Kentucky Bankruptcy Law

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Chapter 13 Plan: Take care with income and expenses

A couple of days ago I wrote about ways income and expenses influence your Chapter 13 plan payments. Today I want to encourage people preparing for bankruptcy to invest time into a careful look at your income and expenses. Because your plan payment in a Chapter 13 must be at least the amount of your disposable income, then accuracy matters in figuring out what that is. Once you have put the amounts in your Schedules (Schedule I is income an Schedule J for expenses), you are locked into them unless you can verify changes with documentation.

It is incredibly common, though, that people really do not know what they spend on expenses. Sometimes, people do not have an accurate idea of income either. This is less of an issue if all your income show up on pay advices (pay stubs) from wages. It is a bigger challenge for independent contractors and business owners. Almost no one, though, accurately tracks all personal expenses.

Despite the challenge presented by the lack of tracking, it is crucial to be as accurate as possible with expenses. If you underestimate your expenses, your plan payment may end up being too high to maintain resulting ultimately in dismissal of your case. Over-estimating your expenses may keep you from being able to show a plan payment of a certain amount (an amount required to pay arrears on a house, priority tax debt, or other mandatory items) to be feasible.

So, it is worth spending a few hours going back over bank statements or other documents that can help show average monthly expenses. If you have time before filing, it would be helpful to do a detailed tracking of expenses for a month. This can be very revealing and may also help you figure where things can be cut.

This accuracy, though, in determining income and expenses can mean the difference between a successful Chapter 13 bankruptcy and one that is dismissed or converted to a Chapter 7.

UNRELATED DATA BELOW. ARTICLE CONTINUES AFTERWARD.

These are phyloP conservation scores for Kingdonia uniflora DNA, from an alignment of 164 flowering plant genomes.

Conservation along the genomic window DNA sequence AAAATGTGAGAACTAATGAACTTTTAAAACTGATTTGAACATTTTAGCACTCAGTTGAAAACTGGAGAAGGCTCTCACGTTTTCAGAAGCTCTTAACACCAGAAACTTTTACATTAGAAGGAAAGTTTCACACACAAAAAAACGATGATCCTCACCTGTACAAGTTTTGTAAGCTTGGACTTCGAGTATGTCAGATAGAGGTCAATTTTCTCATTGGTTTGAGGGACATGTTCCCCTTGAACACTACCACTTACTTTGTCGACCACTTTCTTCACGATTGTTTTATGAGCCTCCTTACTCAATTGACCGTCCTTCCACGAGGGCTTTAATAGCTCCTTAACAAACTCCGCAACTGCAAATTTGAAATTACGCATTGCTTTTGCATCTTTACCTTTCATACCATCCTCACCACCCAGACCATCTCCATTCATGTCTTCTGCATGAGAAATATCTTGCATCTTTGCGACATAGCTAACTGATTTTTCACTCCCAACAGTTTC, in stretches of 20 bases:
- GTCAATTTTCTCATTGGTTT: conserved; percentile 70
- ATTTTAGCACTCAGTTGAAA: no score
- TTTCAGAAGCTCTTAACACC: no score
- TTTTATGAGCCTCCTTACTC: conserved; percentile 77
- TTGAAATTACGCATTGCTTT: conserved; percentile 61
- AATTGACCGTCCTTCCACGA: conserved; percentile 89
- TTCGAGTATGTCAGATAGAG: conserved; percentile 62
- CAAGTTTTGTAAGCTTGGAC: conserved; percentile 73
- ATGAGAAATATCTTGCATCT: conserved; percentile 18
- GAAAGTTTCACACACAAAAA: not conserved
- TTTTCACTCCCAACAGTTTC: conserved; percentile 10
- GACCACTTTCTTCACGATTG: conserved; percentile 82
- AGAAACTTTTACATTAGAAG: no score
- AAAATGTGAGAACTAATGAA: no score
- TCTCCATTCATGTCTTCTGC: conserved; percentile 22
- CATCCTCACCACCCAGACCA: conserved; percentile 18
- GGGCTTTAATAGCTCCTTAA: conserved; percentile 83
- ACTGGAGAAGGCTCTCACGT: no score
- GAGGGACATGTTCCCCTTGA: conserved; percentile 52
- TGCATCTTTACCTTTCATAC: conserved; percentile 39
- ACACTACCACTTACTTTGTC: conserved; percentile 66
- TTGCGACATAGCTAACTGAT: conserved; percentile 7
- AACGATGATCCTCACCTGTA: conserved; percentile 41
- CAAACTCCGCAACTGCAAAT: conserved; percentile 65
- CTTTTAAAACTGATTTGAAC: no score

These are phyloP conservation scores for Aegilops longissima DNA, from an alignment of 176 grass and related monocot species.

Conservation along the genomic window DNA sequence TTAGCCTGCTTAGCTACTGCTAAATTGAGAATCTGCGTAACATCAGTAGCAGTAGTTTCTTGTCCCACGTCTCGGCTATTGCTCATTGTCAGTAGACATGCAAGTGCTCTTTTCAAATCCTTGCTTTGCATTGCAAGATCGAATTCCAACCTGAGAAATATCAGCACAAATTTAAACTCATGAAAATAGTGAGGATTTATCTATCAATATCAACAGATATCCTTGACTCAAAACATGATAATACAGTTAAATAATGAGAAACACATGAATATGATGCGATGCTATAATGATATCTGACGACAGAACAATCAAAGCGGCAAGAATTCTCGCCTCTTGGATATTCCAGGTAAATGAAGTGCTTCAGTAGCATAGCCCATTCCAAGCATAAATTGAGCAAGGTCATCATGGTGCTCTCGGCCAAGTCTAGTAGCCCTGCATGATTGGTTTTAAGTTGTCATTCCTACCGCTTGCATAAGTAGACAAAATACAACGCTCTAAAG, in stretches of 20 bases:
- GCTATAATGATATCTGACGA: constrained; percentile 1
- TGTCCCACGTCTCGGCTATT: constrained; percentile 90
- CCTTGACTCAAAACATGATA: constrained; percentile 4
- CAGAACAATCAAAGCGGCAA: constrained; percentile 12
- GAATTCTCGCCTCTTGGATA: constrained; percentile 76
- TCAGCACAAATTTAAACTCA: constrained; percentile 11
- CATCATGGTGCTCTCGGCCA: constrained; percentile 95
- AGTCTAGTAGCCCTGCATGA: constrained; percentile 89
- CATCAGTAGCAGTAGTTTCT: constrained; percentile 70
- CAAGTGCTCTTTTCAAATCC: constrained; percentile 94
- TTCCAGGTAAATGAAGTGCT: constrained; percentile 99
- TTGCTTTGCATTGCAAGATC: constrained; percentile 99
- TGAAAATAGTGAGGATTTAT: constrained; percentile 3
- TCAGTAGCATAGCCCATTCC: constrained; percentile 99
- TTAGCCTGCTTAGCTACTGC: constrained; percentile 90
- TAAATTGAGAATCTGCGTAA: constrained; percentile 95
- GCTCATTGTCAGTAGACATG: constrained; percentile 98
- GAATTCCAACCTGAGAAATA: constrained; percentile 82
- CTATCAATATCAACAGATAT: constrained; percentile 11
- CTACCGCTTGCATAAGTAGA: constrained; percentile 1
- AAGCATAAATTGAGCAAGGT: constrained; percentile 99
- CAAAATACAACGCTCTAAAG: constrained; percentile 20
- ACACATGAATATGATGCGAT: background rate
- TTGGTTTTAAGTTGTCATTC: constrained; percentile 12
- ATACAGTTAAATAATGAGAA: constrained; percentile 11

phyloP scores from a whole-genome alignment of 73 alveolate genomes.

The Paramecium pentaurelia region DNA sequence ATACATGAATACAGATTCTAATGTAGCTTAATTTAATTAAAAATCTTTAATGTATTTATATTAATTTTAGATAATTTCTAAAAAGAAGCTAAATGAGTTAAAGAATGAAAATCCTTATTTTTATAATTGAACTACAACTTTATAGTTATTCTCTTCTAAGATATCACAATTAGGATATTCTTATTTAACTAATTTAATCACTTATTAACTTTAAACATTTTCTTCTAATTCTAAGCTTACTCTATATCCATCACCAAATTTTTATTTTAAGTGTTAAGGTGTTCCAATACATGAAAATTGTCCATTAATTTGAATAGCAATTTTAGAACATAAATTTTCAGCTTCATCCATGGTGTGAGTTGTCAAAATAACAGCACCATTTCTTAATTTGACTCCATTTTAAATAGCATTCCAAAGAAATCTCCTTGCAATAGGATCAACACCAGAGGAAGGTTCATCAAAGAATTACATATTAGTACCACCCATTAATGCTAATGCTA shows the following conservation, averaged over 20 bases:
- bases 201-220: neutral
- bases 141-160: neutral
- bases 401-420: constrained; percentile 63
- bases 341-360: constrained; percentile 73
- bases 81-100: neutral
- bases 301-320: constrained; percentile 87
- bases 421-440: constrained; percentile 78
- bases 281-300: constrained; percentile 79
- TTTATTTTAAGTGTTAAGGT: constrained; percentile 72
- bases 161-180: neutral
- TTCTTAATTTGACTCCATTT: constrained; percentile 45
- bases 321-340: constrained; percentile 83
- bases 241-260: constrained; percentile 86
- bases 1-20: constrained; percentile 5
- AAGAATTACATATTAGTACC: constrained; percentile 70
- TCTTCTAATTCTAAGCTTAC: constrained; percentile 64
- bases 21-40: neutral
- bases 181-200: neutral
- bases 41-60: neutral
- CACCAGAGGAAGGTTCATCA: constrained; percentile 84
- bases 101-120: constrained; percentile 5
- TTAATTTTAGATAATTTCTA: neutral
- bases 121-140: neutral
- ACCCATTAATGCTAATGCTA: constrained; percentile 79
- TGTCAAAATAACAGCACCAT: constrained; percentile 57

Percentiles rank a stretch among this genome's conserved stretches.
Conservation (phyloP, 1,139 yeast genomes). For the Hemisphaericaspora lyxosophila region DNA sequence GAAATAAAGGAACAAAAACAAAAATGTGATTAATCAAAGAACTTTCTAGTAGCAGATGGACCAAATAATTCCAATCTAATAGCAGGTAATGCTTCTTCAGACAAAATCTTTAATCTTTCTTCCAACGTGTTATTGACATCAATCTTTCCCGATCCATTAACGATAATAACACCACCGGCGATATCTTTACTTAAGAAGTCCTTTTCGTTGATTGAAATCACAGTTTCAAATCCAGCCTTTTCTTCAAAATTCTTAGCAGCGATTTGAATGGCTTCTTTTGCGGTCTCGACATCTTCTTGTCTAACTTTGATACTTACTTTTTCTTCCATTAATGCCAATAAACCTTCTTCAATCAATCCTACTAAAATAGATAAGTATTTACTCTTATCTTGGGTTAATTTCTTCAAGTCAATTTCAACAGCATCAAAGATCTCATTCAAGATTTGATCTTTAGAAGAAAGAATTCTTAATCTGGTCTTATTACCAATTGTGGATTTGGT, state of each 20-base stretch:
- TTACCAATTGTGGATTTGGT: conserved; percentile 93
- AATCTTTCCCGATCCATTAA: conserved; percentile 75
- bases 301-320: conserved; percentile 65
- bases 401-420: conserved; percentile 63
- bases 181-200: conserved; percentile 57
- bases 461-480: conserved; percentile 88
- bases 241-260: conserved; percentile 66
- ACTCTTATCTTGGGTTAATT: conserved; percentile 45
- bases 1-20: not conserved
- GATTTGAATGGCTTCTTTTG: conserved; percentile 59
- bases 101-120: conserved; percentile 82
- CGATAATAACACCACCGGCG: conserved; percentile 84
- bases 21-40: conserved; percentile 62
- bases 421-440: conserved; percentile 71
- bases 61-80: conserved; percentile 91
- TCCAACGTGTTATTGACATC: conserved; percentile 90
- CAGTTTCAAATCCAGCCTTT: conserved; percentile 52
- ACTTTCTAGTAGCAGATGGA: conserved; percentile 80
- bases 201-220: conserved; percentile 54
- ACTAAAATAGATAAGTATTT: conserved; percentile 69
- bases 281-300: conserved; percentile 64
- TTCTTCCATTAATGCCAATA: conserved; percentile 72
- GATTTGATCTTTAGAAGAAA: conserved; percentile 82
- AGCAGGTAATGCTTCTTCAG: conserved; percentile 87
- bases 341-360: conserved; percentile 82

May 10, 2013 Posted by | Bankruptcy, Chapter 13, Chapter 7, Conversion, Disposable Income, Documentation, Means test, Plan payments, Planning | , , , , , , , , , , , , , | 1 Comment

The Why and How of Converting a Chapter 13 to a Chapter 7 Bankruptcy

I have written previously about the flexibility that a Chapter 13 bankruptcy affords the debtors. One reason for this flexibility is that 11 U.S.C. Sect. 1307(a) provides a debtor with the right to convert their Chapter 13 to a Chapter 7 at any time so long as they do so in good faith (11 U.S.C. Sect. 348(b)) and they qualify to be a Chapter 7 debtor (see 11 U.S.C. Sect. 1307(g)). In other words, you cannot file a Chapter 13 because you do not qualify for a Chapter 7 due to the means test and then turn around and convert into a Chapter 7. However, if you start into a Chapter 13 and you just cannot keep up, converting may be just the thing to do.

The top reasons to convert from a Chapter 13 to a Chapter 7 include being unable to keep up with plan payments or being unable to make the regular house payments outside of the plan. This can come about because of a change in circumstances like a job loss, divorce, increase in family size without additional income, or just because the plan was too ambitious to start with. But, the ability to convert does not depend on the reason why.

Although the date of filing remains fixed at the original filing date, the debtor can include new debts incurred after filing the Chapter 13 but prior to the conversion in the Chapter 7 pursuant to 11 U.S.C. Sect. 348(d) which is an added bonus to conversion. The schedules of property, debt, exemptions and executor contracts filed in the Chapter 13 carry over into the Chapter 7, but a new meeting of creditors will be held and the time for the trustee filing objections and for creditors to file claims starts afresh.

Different courts and jurisdictions have slight variances in what is required to convert. In the Eastern District of Kentucky, the debtor just files a Notice of Voluntary Conversion, a schedule of unpaid debts (new post-petition debts), and an updated disclosure of attorney fees related to the conversion. Notice is mailed out through the courts system just as in a brand new bankruptcy case. While it is not initially required, it may be a time saver to go ahead and file a new means test showing the results at the time of the conversion since some trustees request this. The court clerks add the unpaid creditors to the mailing matrix and notices are mailed out by the court. There is a conversion fee of $25.00 paid to the court. And, voila, you are now in Chapter 7.

May 11, 2011 Posted by | Chapter 13, Chapter 7, Conversion | , , , , , , | 13 Comments